On March 1, 1873, the Remington company started making the first commercially-successful typewriter, marketed as the Sholes and Glidden (or Remington No. 1) typewriter.
Unlike other attempts at a typing machine, this one used the now-familiar "QWERTY" keyboard, designed to keep the most frequently-used letters from jamming up.
Even so, it could only type in UPPER CASE.
Other typewriter makers also struggled with the upper- and lower-case conundrum.
When our Bill Geist visited the Mesa Typewriter Exchange in Mesa, Arizona back in 2012, owner Bill Wahl had a case in point:
Wahl: "This is a Caligraph. This is a very interesting machine. There's no shift key. So, you had your lower case keys, you had your upper case keys. And this machine also has an upstrike. … You could not see what you were typing as you were typing on this machine."
Geist: "Bad idea!"
Over time, the shift key became standard – a CAPITAL improvement, you might say.
And typewriters became a fixture of the modern office, not to mention a part of our popular culture, as in Jerry Lewis' comic pantomime to composer Leroy Anderson's "The Typewriter":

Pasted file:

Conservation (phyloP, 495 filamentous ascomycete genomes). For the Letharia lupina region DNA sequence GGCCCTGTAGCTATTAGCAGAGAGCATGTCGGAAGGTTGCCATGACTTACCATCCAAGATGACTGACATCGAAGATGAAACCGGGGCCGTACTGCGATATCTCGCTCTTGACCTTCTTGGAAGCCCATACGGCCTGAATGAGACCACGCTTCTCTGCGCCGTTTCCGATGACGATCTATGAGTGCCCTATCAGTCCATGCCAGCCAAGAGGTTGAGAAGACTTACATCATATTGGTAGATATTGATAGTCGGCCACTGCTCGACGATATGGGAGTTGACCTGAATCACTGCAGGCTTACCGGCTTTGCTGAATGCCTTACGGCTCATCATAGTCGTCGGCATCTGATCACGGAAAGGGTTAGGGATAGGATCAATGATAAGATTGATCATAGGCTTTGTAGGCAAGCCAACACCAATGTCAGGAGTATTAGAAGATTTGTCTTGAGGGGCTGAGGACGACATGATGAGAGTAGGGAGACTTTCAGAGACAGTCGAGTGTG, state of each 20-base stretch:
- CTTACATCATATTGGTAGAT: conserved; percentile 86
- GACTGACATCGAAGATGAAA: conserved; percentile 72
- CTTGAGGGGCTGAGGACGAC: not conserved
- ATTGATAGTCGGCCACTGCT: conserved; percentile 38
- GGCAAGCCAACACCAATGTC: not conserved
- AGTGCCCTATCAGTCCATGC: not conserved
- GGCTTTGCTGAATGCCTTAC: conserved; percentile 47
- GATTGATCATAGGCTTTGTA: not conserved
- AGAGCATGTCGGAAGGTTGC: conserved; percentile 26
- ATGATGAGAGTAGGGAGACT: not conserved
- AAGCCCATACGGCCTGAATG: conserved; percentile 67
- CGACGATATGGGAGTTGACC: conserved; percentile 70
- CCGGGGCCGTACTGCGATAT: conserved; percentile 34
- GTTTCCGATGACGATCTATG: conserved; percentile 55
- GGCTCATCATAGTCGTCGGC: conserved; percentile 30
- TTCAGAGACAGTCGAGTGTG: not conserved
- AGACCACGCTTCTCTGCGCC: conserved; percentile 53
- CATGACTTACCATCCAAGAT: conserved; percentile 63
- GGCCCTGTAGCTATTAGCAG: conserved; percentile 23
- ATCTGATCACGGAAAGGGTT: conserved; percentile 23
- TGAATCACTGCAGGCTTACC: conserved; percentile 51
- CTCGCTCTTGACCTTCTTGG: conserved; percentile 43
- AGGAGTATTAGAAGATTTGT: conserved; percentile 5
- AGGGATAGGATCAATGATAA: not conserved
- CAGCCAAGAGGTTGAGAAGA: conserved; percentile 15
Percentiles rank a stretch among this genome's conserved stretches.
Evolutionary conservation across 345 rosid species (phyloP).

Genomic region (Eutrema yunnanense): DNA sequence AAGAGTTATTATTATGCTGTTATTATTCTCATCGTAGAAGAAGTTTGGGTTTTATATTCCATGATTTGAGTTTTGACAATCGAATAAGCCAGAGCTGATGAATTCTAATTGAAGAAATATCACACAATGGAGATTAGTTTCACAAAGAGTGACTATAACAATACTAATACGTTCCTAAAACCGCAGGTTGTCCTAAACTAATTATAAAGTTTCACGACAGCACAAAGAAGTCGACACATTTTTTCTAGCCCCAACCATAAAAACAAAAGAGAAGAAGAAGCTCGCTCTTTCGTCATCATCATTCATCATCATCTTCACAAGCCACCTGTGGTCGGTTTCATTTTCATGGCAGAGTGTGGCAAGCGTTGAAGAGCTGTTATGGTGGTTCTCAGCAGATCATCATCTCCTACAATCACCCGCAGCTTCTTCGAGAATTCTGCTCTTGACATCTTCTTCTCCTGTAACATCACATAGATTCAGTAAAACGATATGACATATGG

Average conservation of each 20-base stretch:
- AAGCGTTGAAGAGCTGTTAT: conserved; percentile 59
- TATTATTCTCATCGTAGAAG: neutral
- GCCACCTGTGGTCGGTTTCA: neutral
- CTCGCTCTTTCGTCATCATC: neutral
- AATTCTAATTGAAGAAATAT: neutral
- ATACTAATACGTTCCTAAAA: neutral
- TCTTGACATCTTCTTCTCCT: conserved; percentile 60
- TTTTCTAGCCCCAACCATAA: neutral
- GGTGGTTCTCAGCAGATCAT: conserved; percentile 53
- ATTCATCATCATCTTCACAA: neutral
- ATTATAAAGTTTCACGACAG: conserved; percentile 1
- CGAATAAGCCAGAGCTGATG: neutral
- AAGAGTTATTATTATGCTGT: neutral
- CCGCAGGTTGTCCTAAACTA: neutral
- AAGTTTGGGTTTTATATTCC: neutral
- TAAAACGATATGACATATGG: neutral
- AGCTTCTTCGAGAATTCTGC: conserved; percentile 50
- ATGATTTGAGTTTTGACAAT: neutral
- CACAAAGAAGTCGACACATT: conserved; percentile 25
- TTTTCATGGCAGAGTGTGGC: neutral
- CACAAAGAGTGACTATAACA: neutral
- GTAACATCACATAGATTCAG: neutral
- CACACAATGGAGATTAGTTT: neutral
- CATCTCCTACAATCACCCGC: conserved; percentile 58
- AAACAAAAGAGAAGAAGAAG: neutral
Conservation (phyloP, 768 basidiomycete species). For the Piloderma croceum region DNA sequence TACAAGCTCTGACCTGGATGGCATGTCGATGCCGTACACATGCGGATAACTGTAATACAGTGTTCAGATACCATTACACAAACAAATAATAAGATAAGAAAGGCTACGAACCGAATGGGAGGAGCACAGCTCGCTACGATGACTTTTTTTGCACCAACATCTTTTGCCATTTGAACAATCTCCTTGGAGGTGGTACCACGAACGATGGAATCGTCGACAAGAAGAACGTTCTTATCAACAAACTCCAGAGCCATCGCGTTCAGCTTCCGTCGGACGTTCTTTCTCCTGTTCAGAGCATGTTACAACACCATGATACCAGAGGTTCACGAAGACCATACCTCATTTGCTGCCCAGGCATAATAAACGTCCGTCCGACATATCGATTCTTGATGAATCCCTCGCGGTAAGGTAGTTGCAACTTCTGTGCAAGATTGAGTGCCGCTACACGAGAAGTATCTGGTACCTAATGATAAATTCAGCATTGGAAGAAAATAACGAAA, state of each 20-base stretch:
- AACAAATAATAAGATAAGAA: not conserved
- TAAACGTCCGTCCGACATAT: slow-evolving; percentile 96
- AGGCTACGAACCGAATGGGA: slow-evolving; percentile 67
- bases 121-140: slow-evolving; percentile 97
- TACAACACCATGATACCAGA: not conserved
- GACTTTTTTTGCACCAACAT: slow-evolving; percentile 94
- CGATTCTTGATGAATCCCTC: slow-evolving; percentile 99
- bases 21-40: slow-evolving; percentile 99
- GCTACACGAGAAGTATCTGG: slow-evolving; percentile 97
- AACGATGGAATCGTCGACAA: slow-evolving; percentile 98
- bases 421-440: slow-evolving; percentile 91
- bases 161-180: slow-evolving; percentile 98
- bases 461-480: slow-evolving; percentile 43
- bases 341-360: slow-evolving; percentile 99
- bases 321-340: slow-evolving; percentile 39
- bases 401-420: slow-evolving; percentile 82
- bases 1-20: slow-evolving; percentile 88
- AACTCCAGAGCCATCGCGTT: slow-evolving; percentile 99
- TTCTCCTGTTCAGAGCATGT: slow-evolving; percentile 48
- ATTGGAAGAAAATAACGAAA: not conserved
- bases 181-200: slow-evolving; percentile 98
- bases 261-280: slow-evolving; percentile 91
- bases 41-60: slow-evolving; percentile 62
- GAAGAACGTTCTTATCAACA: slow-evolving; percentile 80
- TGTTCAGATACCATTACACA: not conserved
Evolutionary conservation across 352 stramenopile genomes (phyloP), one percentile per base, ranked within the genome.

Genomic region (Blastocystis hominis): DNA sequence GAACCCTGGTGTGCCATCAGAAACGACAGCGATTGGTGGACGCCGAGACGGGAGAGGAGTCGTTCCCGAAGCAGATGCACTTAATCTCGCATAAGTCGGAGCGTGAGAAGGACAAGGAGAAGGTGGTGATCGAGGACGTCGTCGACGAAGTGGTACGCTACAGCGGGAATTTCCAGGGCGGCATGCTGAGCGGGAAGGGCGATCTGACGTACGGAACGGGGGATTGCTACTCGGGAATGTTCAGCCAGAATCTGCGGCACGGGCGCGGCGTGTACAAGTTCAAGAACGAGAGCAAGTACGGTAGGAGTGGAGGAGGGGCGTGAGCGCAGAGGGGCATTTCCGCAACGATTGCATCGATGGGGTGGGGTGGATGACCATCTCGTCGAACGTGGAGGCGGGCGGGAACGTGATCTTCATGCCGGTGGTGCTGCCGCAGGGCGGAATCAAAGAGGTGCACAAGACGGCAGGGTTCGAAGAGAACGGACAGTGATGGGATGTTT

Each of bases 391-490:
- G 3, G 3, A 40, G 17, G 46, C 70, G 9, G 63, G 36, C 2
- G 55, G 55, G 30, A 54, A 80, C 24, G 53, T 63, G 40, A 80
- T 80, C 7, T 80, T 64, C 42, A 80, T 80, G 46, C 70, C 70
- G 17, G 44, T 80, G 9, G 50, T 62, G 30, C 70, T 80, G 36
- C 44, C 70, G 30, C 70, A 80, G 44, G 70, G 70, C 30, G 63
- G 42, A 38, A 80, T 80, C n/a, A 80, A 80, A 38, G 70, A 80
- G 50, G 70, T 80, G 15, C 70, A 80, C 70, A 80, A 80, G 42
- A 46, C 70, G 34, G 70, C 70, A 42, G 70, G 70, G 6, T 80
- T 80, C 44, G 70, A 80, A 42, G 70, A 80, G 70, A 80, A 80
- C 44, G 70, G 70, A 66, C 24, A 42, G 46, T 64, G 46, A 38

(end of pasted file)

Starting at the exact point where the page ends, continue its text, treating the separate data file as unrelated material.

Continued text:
But for true devotees, there's nothing funny about the near-total replacement of the clatter of typewriters by the soft hum of computers.
Still, in his travels eight years ago, Geist found signs of a typewriter renaissance, including among young people learning, for the first time, the truly tangible satisfaction of typing on a genuine nuts-and-bolts machine. Said one young lady, "You feel like a real writer!"
- ("Sunday Morning," 10/15/17)
For more info:
- Mesa Typewriter Exchange, Mesa, Ariz. (Facebook)
- The Virtual Typewriter Museum
- Smith Corona Typewriter Museum
Story produced by Robert Marston.